This newsletter features articles by teachers (primarily participants in the Leadership Program in Discrete Mathematics) describing their experiences in creating and/or using discrete mathematics topics in the classroom. There are articles on special topics, such as elections or game theory, along with bibliographies for background reading, as well as resource recommendations. Puzzles and drawings by readers (or their students) also appear. The newsletter was previously edited by Joseph Rosenstein and Franzblau (and currently by Robert Hochberg); Kowalczyk edits a resource review column. Judy Brown (see Section 8) has introduced a new Internet resource column.

Discrete Mathematics in the Schools (Book, K-12); see [33].
This edited collection of articles (which includes this article on ``Recommended Resources'') is based on a conference which took place in October 1992 at Rutgers University, under the sponsorship of DIMACS, the NSF-funded Center for Discrete Mathematics and Theoretical Computer Science. The articles present different perspectives of discrete mathematics and how it can be reflected in the school curricula. Many activities and topics are presented as illustrations of the authors' perspectives.

A Comprehensive View of Discrete Mathematics: Chapter 14 of the New Jersey Mathematics Curriculum Framework (Article, K-12); in [33]
This chapter from the New Jersey Mathematics Curriculum Framework presents a comprehensive discussion of discrete mathematics topics and the grade levels at which they can be appropriately presented. The grade-level overviews are illustrated by several hundred activities appropriate for various grade levels.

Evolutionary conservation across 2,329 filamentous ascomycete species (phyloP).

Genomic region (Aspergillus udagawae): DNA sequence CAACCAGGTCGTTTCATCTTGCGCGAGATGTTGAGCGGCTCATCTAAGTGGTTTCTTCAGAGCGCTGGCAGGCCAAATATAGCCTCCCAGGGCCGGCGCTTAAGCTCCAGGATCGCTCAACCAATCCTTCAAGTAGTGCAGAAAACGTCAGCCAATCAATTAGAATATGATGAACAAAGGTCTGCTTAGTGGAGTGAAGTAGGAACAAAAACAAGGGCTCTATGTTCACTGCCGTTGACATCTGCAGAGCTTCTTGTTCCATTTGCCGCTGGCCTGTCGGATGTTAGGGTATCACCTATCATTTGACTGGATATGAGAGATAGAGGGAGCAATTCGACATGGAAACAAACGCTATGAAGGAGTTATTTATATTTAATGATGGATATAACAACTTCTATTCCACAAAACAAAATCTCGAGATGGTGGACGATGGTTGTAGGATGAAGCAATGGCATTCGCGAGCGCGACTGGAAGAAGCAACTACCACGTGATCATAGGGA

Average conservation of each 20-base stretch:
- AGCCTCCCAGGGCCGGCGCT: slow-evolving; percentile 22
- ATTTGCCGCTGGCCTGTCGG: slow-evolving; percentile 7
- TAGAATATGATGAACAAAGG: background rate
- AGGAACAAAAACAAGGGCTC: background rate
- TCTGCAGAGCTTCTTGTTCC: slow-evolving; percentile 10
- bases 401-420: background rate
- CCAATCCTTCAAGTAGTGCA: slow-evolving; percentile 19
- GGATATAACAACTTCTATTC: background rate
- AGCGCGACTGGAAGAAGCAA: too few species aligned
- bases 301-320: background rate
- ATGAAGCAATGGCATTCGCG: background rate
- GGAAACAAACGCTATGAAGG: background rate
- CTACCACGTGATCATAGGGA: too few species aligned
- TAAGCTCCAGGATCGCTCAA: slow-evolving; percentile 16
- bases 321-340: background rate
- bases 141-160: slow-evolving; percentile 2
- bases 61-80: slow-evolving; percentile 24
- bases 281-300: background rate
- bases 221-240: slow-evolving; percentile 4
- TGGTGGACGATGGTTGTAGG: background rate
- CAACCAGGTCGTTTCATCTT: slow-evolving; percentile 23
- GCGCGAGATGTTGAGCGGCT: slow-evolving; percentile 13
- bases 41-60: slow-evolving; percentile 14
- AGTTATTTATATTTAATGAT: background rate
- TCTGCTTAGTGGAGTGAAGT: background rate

HiMap and HistoMap Series   (Topic modules, 4-12)
Various authors; COMAP; $9 - $12 (catalog available).

These are self-contained supplements on specific topics that can be used in a number of courses. They contain background reading, as well as blackline masters for student activity sheets and transparencies. A few of the modules are accompanied by special-purpose software, such as an implementation of the Moving Knife strategy to accompany a module on fair division. Suzanne Foley LP `95 (private communication.) mentioned that, ``One useful aspect of the HiMap books that I enjoy is the history behind the mathematics,'' and said that she appreciates the practical activities. There are many discrete topics in the large collection, including voting, fair division, graph problems, recurrence relations, and codes. (See also the specific modules recommended in Section 3.2.)

Consortium   (Newsletter, 9-College)
COMAP, 4/yr; only available with $32/yr membership (which includes other publications and discounts).

This newsletter is intended primarily for teachers of undergraduates, but continues to add more items of interest to high-school teachers. It focuses on applications of mathematics, and features pull-out modeling activities for the classroom. Lists of current and future HiMap module titles are given in each issue.

Problem Solving Strategies: Crossing the River with Dogs  
(Book, 9-College)
Ted Herr and Ken Johnson; Key Curriculum Press, 1993; $25 (teacher's resource book, $20). This book, written to be used as a course text, uses problem-solving to encourage reasoning skills across the curriculum. Used mainly as a teacher resource, the problems have been used with students ranging from gifted fifth-graders to undergraduates.